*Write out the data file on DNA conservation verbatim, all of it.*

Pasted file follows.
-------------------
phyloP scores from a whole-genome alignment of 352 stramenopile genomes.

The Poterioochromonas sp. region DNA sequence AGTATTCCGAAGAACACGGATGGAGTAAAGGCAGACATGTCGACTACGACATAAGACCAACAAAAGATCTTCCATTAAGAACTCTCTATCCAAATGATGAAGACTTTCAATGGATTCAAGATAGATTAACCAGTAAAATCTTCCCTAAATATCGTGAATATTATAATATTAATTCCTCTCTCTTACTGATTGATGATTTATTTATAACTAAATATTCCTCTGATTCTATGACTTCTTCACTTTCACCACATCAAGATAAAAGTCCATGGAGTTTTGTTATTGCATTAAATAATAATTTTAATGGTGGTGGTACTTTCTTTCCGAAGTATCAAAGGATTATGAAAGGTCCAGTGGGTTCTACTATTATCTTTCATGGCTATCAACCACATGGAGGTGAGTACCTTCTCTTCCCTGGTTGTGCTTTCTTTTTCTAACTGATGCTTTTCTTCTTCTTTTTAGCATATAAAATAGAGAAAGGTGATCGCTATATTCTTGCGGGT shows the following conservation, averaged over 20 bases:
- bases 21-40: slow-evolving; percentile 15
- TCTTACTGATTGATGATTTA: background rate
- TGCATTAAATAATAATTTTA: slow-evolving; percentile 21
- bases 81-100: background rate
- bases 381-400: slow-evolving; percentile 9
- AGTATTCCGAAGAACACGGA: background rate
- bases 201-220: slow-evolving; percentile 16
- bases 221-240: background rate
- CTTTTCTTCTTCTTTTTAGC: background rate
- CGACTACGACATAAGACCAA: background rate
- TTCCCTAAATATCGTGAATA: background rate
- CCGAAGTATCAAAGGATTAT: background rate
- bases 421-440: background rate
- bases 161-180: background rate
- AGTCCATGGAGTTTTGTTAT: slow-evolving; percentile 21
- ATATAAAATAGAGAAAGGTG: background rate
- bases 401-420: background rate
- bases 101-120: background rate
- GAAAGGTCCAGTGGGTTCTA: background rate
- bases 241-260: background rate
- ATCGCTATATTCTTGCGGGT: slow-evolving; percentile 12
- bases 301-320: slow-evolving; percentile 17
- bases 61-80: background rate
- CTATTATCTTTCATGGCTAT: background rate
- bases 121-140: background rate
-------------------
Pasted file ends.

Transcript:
phyloP scores from a whole-genome alignment of 352 stramenopile genomes.

The Poterioochromonas sp. region DNA sequence AGTATTCCGAAGAACACGGATGGAGTAAAGGCAGACATGTCGACTACGACATAAGACCAACAAAAGATCTTCCATTAAGAACTCTCTATCCAAATGATGAAGACTTTCAATGGATTCAAGATAGATTAACCAGTAAAATCTTCCCTAAATATCGTGAATATTATAATATTAATTCCTCTCTCTTACTGATTGATGATTTATTTATAACTAAATATTCCTCTGATTCTATGACTTCTTCACTTTCACCACATCAAGATAAAAGTCCATGGAGTTTTGTTATTGCATTAAATAATAATTTTAATGGTGGTGGTACTTTCTTTCCGAAGTATCAAAGGATTATGAAAGGTCCAGTGGGTTCTACTATTATCTTTCATGGCTATCAACCACATGGAGGTGAGTACCTTCTCTTCCCTGGTTGTGCTTTCTTTTTCTAACTGATGCTTTTCTTCTTCTTTTTAGCATATAAAATAGAGAAAGGTGATCGCTATATTCTTGCGGGT shows the following conservation, averaged over 20 bases:
- bases 21-40: slow-evolving; percentile 15
- TCTTACTGATTGATGATTTA: background rate
- TGCATTAAATAATAATTTTA: slow-evolving; percentile 21
- bases 81-100: background rate
- bases 381-400: slow-evolving; percentile 9
- AGTATTCCGAAGAACACGGA: background rate
- bases 201-220: slow-evolving; percentile 16
- bases 221-240: background rate
- CTTTTCTTCTTCTTTTTAGC: background rate
- CGACTACGACATAAGACCAA: background rate
- TTCCCTAAATATCGTGAATA: background rate
- CCGAAGTATCAAAGGATTAT: background rate
- bases 421-440: background rate
- bases 161-180: background rate
- AGTCCATGGAGTTTTGTTAT: slow-evolving; percentile 21
- ATATAAAATAGAGAAAGGTG: background rate
- bases 401-420: background rate
- bases 101-120: background rate
- GAAAGGTCCAGTGGGTTCTA: background rate
- bases 241-260: background rate
- ATCGCTATATTCTTGCGGGT: slow-evolving; percentile 12
- bases 301-320: slow-evolving; percentile 17
- bases 61-80: background rate
- CTATTATCTTTCATGGCTAT: background rate
- bases 121-140: background rate